Eli Lilly's Lartruvo Failure Puts a Crimp in Its Plans for the Oncology Market
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Fourth-quarter 2018 revenue grew by 5 percent, driven by newer drugs. Operating expenses also went up by a percentage point. Full-year 2018 revenue grew by 7 percent to $24.556 billion.
Pharmaceutical revenue for the fourth quarter grew 5 percent, driven by 11 percent growth in volume. Newer drugs were responsible for about 38 percent of pharmaceutical revenue. These included Trulicity, Taltz, Basaglar, Olumiant, Jardiance, Verzenio and Lartruvo.
Earnings per share (EPS) for the fourth quarter grew to $1.10 on a reported basis or $1.33 on a non-GAAP basis, with full-year EPS rising by $3.13 on a reported basis and $5.55 on a non-GAAP basis. However, Lilly dropped to 2019 EPS guidance range on a reported basis to $4.57 to $4.67 and on a non-GAAP basis to $5.55 to $5.65. They say this is largely related to its acquisition of Loxo Oncology and a negative Phase III confirmatory trial for Lartruvo.
On Jan. 18, Lilly released the results of its Phase III ANNOUNCE trial of Lartruvo in combination with doxorubicin in patients with advanced or metastatic soft tissue sarcoma (STS). The trial did not confirm a clinical benefit of the drug in combination compared to doxorubicin alone. It did not meet the primary endpoints of overall survival (OS) in the full study population or in the leiomyosarcoma (LMS) sub-population.
At the time, the company indicated it expected to incur a charge in the first quarter of 2019 related to Lartruvo in the range of $70 to $90 million.
Lilly plans to focus on new drugs and even more on the oncology market, particularly as some of its top-selling drugs such a Humalog for diabetes and Cialis for erectile dysfunction lose market share. The Lartruvo failure is a setback for the company’s efforts there. The drug gained accelerated approval in 2016 by the U.S. Food and Drug Administration (FDA), but continued approval was contingent on the results of the ANNOUNCE trial. As a result, the company is suspending promotion of the drug and it will no longer be prescribed to new patients in the U.S.
Also, the company noted that in its fourth quarter it abandoned a Phase II rheumatoid arthritis program for its BTK inhibitor LY3337641. Its collaboration partner Hanmi Pharmaceutical made a regulatory filing, stating they had chosen to discontinue the trial after interim data showed a lack of efficacy. The two companies had struck that deal in 2015 that had the potential to read $690 million. The companies were also planning to develop the drug for lupus, lupus nephritis, Sjogren’s syndrome, and other related conditions. Hanmi indicates it still expects to continue working on those indications.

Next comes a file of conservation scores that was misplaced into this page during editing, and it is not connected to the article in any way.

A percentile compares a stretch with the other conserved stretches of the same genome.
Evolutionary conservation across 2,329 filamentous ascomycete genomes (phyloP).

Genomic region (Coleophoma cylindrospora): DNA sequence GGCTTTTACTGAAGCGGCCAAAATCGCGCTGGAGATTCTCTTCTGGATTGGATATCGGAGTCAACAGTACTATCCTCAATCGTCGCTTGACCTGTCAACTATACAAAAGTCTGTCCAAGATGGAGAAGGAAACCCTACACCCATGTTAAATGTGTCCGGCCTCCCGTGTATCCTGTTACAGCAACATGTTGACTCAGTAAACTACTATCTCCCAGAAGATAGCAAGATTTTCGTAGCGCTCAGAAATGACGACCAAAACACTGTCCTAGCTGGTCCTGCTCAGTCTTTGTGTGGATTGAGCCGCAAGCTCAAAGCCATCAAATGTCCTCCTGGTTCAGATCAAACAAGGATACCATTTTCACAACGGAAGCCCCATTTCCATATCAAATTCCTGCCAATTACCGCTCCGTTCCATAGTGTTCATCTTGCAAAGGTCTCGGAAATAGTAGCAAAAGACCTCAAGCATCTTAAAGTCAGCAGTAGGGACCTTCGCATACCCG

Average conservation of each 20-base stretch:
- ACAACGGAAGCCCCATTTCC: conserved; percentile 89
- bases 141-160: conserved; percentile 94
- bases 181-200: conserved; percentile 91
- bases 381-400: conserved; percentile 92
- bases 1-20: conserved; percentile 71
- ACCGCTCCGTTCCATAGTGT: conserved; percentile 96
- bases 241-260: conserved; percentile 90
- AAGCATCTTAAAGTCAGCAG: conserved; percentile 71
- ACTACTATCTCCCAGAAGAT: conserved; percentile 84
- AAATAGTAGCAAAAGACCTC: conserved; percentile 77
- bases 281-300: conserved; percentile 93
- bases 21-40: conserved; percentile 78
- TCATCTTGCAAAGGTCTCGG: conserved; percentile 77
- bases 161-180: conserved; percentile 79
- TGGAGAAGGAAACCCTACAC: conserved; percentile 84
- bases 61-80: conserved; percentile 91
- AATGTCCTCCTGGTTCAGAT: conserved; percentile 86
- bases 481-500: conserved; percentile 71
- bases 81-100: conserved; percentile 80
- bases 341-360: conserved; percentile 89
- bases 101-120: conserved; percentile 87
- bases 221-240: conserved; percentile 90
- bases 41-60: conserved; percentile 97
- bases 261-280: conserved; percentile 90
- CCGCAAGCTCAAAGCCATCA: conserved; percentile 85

Lilly says it is also cutting its Phase II diabetes drug DACRA-042 and a Phase I trial for Urocortin-2 PEPT for heart failure.
On a more positive note, the FDA granted approval for a new indication for Alimta (pemetrexed for injection) in combination with Keytruda and platinum chemotherapy for first-line treatment of metastatic nonsquamous non-small cell lung cancer, with no EGFR or ALK genomic tumor aberrations. The European Commission also approved Emgality for prophylaxis of migraine headaches in adults who have at least four migraine days per month.
“Lilly’s performance in the fourth quarter of 2018 capped an important year for the company, as we continued to launch new medicines, invest in our pipeline and deliver solid financial results,” stated David A. Ricks, Lilly’s chairman and chief executive officer.
He went on to say, “The portfolio of medicines that we have launched over the past five years is providing a strong foundation on which to grow our business, while the pending acquisition of Loxo Oncology is the latest example of our commitment to develop new medicines that will transform the care of many serious illnesses. We are determined to raise the bar even higher in 2019 so that more people around the world can benefit from Lilly medicines.”